Weber held up the tissue, blotched with hard-won scent secretion. Males, she explained, excreted darker, thicker fluid than females. The odor provided another diagnostic key. A hint of motor oil indicated a Harry. If you smelled old cheese, you had a Sally on your hands. “Once you’ve done five, you can pretty well tell,” Weber assured me. According to a recent genetic analysis, the Methow Project has misidentified the gender of just one beaver since it began using the glandular technique.

I took the tissue and, against my better judgment, inhaled deeply. Motor oil? Maybe. But the bouquet also contained notes of overripe fruit, pet store interior, dead muskrat, paint, and countless other olfactory sensations. Indeed, a single anal secretion may contain upwards of 100 different chemical compounds. It wasn’t unpleasant, but it was powerful. I felt a touch lightheaded, and wondered if the Food and Drug Administration had ever seen reason to ban the use of beaver glands as a narcotic.

Methow Project biologist Katie Weber ponders a tissue full of diagnostic beaver secretions.
Ben Goldfarb

While glandular discharges aid the efforts of beaver relocators like Weber, they’re also fundamental to the lives of the rodents themselves. Beavers have poor eyesight, which means they experience the world primarily through their noses (their hearing is excellent, too). Each beaver has a distinct, fingerprint-like scent, which the animals use to identify relatives — three generations typically share a single lodge — and mark “scent mounds,” piles of leaves, mud and sticks that delineate the domain of individual colonies. (Incidentally, don’t confuse beavers’ anal glands with their castor sacs, oil-producing organs that beavers use to map their territory and waterproof their fur. Castoreum has some applications in the world of humans, though contrary to the claims of the Food Babe, there is virtually no chance that “beaver butt” flavors your vanilla ice cream. Your perfume? That’s another story.)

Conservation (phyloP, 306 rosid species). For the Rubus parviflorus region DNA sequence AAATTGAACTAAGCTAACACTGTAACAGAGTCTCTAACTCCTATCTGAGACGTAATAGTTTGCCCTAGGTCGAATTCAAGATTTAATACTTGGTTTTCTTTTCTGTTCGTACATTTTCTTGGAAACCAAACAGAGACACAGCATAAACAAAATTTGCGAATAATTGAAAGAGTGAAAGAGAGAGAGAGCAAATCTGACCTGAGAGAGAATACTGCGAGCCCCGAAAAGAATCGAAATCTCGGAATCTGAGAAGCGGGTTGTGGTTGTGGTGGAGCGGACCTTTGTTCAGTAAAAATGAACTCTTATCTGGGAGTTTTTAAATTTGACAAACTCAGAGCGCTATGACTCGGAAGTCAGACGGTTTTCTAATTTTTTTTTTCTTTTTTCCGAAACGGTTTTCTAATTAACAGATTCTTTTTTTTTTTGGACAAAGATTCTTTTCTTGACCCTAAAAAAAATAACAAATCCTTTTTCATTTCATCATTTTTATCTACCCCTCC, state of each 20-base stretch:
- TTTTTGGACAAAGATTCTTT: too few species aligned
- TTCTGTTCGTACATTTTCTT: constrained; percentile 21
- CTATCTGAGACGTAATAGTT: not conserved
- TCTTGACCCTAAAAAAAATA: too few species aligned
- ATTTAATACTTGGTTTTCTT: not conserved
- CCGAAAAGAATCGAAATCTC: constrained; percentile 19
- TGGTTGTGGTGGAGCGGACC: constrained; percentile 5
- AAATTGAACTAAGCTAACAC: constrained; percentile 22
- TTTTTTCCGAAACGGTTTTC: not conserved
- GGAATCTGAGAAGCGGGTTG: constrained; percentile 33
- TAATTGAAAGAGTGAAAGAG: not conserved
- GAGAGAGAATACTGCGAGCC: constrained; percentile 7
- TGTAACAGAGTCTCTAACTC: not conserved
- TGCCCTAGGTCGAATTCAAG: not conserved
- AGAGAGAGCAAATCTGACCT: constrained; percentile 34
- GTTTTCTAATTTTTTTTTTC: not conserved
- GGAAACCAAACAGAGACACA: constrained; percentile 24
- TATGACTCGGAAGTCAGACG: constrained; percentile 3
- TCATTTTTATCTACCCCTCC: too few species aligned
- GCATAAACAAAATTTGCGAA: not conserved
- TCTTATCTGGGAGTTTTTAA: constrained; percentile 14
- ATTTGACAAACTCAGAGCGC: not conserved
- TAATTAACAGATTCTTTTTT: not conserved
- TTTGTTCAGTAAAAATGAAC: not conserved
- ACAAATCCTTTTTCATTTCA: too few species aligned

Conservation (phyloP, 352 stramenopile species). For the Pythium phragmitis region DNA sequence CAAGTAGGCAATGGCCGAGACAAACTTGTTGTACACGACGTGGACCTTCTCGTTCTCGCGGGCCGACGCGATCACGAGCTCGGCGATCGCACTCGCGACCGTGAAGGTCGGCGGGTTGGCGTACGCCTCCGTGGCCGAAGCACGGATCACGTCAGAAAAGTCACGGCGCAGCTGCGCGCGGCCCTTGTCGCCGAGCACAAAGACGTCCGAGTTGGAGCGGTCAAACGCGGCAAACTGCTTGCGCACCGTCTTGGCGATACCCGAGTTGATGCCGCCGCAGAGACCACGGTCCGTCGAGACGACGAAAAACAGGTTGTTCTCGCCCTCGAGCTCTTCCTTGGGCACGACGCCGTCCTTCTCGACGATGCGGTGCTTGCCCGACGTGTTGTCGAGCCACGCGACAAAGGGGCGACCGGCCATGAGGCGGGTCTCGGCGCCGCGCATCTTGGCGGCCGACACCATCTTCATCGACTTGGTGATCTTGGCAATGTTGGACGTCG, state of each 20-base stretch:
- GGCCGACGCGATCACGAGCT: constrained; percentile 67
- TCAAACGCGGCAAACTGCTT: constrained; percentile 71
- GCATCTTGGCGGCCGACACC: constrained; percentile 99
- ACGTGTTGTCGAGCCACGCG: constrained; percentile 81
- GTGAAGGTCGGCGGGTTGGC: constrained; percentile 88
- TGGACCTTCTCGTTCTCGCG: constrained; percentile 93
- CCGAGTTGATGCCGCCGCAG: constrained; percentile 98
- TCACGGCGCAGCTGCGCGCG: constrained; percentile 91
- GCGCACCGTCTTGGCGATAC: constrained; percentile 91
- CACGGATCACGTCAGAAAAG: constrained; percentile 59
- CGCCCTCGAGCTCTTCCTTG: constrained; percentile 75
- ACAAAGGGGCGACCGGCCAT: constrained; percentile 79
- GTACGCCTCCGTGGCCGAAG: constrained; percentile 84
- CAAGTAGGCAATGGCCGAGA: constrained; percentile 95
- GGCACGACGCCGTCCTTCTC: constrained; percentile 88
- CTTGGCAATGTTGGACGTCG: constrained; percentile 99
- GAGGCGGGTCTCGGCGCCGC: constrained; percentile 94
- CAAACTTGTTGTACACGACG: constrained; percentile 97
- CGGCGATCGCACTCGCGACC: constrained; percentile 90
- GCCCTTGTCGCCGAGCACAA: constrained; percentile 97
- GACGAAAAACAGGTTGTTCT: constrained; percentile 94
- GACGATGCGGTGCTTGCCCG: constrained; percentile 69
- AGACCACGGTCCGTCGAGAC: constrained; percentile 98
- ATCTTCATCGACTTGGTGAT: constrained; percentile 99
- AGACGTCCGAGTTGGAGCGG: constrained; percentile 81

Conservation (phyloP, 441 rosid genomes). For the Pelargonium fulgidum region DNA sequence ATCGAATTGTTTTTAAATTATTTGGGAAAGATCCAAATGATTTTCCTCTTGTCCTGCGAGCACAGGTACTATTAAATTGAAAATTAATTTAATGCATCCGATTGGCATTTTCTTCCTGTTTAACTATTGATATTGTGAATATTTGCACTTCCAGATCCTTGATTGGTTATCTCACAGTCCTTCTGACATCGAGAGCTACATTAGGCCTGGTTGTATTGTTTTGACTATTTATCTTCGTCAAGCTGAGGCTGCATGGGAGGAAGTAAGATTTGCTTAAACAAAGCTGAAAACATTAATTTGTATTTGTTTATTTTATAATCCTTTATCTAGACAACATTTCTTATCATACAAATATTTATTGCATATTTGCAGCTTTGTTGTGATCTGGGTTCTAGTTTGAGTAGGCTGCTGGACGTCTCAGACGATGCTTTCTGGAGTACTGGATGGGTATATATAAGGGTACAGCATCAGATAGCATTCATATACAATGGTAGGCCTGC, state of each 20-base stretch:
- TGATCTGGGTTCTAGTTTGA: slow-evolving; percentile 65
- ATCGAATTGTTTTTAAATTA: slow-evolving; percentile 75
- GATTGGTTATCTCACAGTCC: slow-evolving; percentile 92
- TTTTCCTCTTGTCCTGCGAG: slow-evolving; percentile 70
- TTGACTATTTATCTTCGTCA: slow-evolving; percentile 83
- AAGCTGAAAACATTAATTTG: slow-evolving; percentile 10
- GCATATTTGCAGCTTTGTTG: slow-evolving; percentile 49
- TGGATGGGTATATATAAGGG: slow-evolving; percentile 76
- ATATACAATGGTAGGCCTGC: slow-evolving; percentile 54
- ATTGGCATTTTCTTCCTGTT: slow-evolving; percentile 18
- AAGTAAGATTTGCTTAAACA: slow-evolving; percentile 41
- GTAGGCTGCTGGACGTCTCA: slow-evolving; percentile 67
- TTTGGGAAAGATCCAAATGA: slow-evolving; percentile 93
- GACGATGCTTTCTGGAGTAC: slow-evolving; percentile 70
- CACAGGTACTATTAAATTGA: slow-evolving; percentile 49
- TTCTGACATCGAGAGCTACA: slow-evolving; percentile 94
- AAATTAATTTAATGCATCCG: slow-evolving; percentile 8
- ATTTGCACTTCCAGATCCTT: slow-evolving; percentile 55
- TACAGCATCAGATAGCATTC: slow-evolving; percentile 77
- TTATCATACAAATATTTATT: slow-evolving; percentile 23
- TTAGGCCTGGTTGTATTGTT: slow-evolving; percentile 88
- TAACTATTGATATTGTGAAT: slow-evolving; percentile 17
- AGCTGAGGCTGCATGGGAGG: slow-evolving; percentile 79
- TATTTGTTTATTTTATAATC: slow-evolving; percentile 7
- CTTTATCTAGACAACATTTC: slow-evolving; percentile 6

Understanding the creatures’ sensory abilities isn’t just an academic question: In one 1990 study, scientists in upstate New York used manmade scent mounds to manipulate the establishment of wild beaver families. For their part, the Methow Project’s scientists use scent lures — gloppy brown paste concocted from beaver secretions and other substances — to lure the creatures into live traps. Further unraveling the animals’ aromatic mysteries, therefore, could help advance C. canadensis’ restoration. And that, Weber told me once we were safely removed from the line of fire, would be a very good thing. 

“It’s amazing how many people start out saying, ‘Hmm, beavers, I don’t like those guys,’” Weber said as we watched Dale, now free and reconfirmed as male, cruise the waters of his concrete-walled enclosure. “And then you show them the benefits, and they say, ‘Oh — I didn’t think of it that way.’” The best smell of all, perhaps, is that of success.  

Ben Goldfarb is a correspondent for High Country News.